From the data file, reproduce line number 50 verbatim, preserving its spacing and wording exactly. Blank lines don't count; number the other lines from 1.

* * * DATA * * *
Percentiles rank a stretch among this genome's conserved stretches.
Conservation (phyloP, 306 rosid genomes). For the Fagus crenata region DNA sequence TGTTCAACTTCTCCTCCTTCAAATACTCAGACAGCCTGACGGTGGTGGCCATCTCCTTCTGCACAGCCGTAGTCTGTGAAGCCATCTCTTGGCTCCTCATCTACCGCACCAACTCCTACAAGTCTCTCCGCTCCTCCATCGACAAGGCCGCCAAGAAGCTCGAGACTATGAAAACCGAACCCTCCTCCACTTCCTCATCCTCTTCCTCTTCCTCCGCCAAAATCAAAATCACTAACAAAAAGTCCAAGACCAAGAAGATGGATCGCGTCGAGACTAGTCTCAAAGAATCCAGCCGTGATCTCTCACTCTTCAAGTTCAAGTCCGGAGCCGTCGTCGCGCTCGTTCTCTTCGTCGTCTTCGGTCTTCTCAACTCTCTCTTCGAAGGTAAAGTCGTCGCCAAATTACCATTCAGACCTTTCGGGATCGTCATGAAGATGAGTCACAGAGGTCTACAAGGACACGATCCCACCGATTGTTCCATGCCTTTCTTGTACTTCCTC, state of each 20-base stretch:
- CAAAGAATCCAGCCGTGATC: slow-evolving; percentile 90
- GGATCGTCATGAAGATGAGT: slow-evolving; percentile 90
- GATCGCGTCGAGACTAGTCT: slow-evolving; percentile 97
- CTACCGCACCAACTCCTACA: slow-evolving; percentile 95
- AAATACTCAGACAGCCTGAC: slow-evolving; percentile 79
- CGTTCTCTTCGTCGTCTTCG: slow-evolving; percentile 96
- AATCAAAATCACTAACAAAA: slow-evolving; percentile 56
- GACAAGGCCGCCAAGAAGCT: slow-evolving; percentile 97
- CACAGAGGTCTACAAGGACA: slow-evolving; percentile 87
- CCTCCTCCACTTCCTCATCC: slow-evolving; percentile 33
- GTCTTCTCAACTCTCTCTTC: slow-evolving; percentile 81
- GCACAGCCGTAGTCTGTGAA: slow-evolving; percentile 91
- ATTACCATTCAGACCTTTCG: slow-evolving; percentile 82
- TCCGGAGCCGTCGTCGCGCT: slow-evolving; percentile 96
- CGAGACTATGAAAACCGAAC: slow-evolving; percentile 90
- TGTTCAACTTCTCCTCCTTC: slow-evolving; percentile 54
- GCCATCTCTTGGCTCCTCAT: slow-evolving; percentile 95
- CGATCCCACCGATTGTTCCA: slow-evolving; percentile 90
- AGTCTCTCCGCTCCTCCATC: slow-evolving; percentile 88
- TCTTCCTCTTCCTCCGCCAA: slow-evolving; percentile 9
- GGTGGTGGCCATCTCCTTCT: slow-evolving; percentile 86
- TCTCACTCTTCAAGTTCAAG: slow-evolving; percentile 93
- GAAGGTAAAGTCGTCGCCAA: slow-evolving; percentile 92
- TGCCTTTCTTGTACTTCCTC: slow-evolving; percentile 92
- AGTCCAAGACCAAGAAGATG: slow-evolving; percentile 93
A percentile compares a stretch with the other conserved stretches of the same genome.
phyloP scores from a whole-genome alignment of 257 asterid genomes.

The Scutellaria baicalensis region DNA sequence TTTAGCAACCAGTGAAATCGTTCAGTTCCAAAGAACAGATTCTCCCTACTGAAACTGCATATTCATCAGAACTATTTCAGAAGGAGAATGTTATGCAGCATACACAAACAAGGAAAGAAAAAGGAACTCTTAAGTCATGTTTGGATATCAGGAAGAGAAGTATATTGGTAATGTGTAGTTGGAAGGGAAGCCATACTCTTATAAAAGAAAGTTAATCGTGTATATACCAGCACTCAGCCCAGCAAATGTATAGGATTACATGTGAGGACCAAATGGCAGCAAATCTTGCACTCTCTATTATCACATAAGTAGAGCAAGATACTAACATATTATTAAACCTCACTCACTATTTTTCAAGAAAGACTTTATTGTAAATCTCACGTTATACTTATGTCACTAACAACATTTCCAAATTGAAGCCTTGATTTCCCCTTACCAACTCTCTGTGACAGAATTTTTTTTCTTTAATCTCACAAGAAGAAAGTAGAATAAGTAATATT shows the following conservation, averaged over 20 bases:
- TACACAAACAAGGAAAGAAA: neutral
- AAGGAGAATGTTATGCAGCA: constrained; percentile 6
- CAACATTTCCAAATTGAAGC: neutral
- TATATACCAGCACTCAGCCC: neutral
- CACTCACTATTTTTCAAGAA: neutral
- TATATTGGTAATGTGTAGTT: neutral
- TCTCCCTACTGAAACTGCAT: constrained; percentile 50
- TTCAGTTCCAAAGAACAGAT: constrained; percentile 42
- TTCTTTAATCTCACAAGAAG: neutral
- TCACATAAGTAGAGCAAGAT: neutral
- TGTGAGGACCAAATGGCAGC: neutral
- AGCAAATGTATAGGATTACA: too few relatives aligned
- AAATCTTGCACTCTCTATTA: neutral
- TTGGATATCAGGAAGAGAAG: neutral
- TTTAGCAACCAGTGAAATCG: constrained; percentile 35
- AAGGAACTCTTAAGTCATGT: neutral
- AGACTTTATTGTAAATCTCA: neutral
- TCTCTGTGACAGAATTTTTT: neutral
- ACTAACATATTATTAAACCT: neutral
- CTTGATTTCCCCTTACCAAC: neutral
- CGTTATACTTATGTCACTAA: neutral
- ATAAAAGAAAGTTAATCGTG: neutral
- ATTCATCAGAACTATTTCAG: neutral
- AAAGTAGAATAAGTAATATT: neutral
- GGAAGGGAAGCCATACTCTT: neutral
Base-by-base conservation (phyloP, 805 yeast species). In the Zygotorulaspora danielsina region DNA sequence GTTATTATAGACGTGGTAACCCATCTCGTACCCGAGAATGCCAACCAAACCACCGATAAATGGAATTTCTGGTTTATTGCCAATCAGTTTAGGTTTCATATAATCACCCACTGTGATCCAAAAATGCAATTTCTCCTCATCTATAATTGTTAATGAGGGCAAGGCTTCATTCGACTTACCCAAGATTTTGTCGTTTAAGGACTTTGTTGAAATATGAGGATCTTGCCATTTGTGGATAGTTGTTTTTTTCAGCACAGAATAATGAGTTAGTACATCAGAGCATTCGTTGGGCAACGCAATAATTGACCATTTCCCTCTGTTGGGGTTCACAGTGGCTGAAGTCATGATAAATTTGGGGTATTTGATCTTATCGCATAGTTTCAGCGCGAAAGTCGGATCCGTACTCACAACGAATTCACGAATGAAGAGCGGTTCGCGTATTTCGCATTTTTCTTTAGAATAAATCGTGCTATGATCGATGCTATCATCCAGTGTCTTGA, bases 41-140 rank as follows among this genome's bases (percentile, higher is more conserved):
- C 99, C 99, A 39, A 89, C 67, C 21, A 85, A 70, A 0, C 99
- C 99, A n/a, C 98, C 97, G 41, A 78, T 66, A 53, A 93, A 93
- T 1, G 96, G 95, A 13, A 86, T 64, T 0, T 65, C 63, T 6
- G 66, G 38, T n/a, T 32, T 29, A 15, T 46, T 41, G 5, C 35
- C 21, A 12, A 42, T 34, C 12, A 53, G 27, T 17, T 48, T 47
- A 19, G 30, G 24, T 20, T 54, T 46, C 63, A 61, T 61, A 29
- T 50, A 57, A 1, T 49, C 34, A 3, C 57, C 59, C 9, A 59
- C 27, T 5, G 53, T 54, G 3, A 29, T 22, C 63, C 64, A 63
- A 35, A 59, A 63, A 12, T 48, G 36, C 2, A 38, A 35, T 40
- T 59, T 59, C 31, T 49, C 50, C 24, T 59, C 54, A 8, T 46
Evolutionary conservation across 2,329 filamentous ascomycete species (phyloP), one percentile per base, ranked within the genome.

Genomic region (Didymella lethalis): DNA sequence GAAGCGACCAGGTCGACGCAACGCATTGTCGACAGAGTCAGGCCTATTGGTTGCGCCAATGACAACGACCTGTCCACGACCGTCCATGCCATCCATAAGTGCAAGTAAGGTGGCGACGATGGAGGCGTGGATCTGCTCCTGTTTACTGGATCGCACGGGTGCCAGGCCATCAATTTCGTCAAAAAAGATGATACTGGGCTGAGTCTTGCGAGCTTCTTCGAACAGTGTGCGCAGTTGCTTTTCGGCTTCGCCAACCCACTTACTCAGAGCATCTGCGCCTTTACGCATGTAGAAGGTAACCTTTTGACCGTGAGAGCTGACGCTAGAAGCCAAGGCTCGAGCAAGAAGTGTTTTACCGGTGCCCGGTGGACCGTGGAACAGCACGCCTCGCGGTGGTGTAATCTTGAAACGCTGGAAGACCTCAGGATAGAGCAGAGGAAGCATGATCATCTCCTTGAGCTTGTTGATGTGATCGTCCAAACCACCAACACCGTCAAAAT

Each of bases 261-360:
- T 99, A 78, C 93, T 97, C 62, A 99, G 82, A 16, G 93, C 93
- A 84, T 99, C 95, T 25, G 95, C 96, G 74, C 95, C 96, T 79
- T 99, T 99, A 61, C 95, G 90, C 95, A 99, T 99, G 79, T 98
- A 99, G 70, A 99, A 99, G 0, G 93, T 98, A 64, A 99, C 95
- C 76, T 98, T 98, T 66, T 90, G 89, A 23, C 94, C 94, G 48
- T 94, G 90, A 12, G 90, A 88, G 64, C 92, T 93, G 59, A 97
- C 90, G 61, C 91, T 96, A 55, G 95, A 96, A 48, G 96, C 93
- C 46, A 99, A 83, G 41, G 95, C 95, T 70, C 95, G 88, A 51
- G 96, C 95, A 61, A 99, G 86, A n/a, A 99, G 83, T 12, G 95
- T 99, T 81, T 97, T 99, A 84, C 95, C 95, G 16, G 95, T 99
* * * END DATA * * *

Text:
- CTTGATTTCCCCTTACCAAC: neutral